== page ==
The Handmaid’s Tale Season 3 Episode 2 Review: Mary And Martha

June undertakes a risky mission in The Handmaid’s Tale latest season 3 episode. Spoilers ahead in our review…

The Handmaid’s Tale season 3 episode 2 review

This The Handmaid’s Tale review contains spoilers. We have a spoiler free review of the season here.

The Handmaid’s Tale Season 3 Episode 2 

One swallow does not a summer make, and two data points don’t form a trend, but bugger me if that wasn’t another hopeful episode of The Handmaid’s Tale. Admittedly, it involved June taking a cattle prod shock to the gut and hand-burying a murder victim in the frozen ground, but around the edge were victories.

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These victories were less dramatic and more domestic than last week’s border crossing: Flowers were planted on a grave. Emily made a phone call. Luke kissed his step-daughter. And a Martha brought a Handmaid a tub of ointment. Each of these small acts though, signified unity. To a regime like Gilead, which thrives on division, unity is a weapon. 

As is empathy. Gilead relies on stamping both out and drawing stark divisions between people, for good reason. Humans instinctively mistrust outsiders. We resent what we perceive as other people’s privilege and status. If you’re trying to subjugate a population, giving everybody separate color-coded labels is a good place to start. See also: cattle prods.

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(Being in the same color-coded group is no guarantee of neighborliness, of course. June’s new walking partner –read: spy –seems to have been specially selected for her loyalty to the regime. That bug was squashed with a few smart words, another of this episode’s miniature triumphs.)

June’s major victory this episode was in muddying up Gilead’s color-coding by crossing a social border. Stumbling upon Beth, Cora and Alison in the kitchen, she spied an opportunity to fight and by the end of the hour, had proved herself a useful soldier in the resistance army. Marthas don’t trust Handmaids? Now Beth trusts June. It’s a start. 

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read more: The Handmaid’s Tale Season 3 Depicts a Seismic Shift in Gilead

There were more barriers broken in the Canadian stories, which showed characteristic emotional wisdom. Crossing that river was the simple part for Emily. Now she has to rescue herself from the ruins of what Gilead did to her. Luke too, was bound to have ambivalent feelings about Nichole, his wife’s baby but not his own, whose very presence reminds him that he failed to save Hannah. Moira’s good sense helped them both, and their final scenes were both breakthroughs.

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As the Canadian storylines develop, they serve the same valve-release purpose as the flashbacks did previously, offering fresh scenery and a new chattering soundscape to give us respite from the suffocation of Gilead. 

Even in Gilead, the Lawrence house is another fresh setting. Its grandness and number of staff mark Joseph out as a man more powerful than Fred Waterford. It’s a different style of home too, rambling and disordered, the opposite to the Waterfords’ chillingly perfect show house. The Waterfords’ art is a symbol of their taste and wealth, while the art on the Lawrence walls is unframed, expressive and feels handmade. What does it tell us about its enigmatic owners?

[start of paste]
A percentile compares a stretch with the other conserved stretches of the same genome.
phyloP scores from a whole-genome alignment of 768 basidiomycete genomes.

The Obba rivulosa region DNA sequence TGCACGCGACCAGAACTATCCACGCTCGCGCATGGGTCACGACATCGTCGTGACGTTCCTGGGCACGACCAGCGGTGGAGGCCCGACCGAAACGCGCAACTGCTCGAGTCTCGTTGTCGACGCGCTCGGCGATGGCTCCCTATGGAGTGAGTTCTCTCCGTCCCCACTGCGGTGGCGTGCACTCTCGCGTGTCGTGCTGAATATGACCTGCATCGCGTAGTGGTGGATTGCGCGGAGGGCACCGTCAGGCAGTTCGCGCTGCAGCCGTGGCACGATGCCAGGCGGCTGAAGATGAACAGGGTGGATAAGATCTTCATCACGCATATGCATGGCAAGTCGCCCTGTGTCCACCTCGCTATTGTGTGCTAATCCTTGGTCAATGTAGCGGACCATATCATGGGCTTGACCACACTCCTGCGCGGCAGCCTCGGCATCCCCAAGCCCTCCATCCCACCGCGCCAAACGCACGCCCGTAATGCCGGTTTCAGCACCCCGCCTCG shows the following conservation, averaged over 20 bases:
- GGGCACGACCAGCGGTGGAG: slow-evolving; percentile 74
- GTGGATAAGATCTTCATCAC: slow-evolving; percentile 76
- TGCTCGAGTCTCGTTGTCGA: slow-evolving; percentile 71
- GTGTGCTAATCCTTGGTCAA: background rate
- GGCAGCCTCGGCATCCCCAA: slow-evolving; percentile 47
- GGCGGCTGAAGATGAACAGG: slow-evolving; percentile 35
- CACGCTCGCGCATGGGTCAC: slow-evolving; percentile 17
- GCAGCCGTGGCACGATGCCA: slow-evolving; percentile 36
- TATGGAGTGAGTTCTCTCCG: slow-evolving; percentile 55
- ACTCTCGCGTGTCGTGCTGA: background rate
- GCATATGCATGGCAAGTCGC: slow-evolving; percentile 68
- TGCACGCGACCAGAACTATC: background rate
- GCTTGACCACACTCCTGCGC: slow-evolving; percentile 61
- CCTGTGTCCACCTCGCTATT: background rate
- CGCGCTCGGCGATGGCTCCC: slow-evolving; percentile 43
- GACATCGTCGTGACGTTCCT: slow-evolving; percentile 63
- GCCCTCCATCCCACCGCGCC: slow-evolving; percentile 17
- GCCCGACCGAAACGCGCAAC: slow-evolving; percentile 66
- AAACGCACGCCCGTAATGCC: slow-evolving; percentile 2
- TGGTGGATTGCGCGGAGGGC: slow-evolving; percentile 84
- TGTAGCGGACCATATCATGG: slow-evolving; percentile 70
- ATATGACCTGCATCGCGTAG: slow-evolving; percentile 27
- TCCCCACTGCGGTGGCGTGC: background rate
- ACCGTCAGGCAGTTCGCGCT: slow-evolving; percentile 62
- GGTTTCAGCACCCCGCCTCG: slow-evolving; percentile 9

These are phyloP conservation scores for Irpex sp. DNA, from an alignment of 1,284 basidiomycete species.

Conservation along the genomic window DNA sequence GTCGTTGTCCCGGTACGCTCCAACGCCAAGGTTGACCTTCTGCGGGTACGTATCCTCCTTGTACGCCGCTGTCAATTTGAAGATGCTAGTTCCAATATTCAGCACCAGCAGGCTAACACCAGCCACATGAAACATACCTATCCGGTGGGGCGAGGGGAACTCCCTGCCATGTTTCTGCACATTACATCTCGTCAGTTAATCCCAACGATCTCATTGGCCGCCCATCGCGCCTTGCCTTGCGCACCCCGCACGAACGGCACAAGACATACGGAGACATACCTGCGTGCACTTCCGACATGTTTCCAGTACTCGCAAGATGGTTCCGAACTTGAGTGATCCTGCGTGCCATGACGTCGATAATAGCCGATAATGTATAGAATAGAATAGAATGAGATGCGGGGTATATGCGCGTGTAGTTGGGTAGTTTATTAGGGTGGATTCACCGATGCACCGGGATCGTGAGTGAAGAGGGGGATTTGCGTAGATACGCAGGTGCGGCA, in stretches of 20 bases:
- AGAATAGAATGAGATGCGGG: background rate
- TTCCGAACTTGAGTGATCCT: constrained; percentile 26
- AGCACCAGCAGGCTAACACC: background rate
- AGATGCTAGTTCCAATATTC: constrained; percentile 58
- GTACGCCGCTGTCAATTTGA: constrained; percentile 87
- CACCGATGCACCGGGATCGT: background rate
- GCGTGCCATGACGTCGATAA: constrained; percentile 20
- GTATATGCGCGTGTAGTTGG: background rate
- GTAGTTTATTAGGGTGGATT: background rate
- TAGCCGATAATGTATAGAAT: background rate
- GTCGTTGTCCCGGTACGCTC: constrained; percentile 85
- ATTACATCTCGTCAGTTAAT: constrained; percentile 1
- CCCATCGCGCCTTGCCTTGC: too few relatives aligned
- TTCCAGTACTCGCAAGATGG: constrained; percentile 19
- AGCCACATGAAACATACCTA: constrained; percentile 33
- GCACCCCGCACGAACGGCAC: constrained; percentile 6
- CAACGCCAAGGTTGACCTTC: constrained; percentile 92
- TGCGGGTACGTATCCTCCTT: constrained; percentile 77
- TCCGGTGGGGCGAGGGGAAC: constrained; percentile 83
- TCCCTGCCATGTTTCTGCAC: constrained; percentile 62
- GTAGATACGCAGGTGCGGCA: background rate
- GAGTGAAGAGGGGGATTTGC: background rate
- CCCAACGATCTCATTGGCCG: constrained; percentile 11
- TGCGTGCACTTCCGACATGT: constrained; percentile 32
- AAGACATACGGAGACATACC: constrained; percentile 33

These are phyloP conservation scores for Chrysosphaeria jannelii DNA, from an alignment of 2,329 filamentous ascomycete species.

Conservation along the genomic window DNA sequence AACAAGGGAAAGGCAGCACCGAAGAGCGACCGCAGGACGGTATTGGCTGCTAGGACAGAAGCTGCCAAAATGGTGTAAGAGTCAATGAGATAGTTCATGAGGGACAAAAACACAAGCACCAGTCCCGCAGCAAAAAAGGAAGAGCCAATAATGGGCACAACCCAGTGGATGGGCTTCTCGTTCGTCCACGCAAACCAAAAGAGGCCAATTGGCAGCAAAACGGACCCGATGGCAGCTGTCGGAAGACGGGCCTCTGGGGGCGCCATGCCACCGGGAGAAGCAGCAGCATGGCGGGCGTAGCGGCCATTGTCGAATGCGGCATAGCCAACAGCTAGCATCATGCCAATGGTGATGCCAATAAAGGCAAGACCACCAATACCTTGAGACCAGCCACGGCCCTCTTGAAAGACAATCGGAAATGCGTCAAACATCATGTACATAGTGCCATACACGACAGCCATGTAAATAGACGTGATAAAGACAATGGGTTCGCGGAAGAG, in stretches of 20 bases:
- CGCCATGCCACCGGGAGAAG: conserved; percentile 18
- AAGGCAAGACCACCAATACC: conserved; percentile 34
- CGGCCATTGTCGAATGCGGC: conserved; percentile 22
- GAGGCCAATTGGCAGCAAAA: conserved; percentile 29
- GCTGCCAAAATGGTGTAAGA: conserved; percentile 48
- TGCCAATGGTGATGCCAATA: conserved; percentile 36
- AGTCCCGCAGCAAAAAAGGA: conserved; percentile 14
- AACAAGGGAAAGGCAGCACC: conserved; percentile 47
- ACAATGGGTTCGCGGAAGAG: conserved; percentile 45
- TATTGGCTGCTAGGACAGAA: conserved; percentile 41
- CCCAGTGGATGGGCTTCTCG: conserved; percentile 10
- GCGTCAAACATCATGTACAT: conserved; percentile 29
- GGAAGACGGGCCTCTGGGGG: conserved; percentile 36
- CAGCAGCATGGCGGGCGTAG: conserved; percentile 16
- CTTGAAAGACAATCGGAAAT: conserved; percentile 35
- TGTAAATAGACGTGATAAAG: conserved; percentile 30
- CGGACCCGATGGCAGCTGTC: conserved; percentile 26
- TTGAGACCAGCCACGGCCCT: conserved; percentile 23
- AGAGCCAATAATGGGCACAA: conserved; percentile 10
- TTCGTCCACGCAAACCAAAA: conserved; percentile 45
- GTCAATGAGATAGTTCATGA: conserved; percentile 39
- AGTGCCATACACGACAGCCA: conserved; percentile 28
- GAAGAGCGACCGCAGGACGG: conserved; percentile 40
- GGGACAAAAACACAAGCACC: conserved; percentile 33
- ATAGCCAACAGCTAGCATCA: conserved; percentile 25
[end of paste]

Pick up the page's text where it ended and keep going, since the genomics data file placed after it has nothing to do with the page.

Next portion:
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If Beth and June are two soldiers now, they face an unpredictable and hazy enemy. Is the mercurial Commander Lawrence a threat or an ally? He’s earned a level of privacy, and uses it to fill his home with Gilead’s strays, but seems a reluctant rebel. Joseph Lawrence appears loving towards his wife but, as seen in his dismissal of Cora, callously unconcerned about others, and as seen in his explosion at June, can be ferocious.  

Mrs. Lawrence (Julie Dretzin) is another question mark. Twice this episode, she showed herself to be a friend to the cause. Is her unspecified condition alleviated by or down to those red and white pills? The Lawrence enigma is season three’s best mystery.  

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read more: 25 Nerdy Design Details in The Handmaid’s Tale

Until now, the world of the Marthas has also been a mystery. Unlike the Handmaids, we haven’t visited their training centres, witnessed their rituals, or learned their state-directed mantras “God bless our labors,” apparently, and “Through work we’re cleansed” – Gilead’s take on “arbeit macht frei.”

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(The Mary and Martha of the title, for info, refer to the Gospel of St Luke passage about Jesus visiting the home of two sisters, one of which – Mary – sat at his feet to listen to his teachings while the other – Martha – did all the housework alone. Instead of chiding Mary for laziness though, Jesus said she had her priorities straight and God’s wisdom was where it’s at. I’m paraphrasing.)

The underground network that carried out June and Nichole’s escape at the end of season two was our first glimpse of the rebels hiding in plain sight. While we were being told stories of Wives and Handmaids, the Marthas’ pale green dresses have blended in to the back of shot. As June remarks while in disguise this episode, Marthas are designed to be invisible.

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Who better then, to form the resistance? Godspeed you, Breaking Bad. God bless your labors.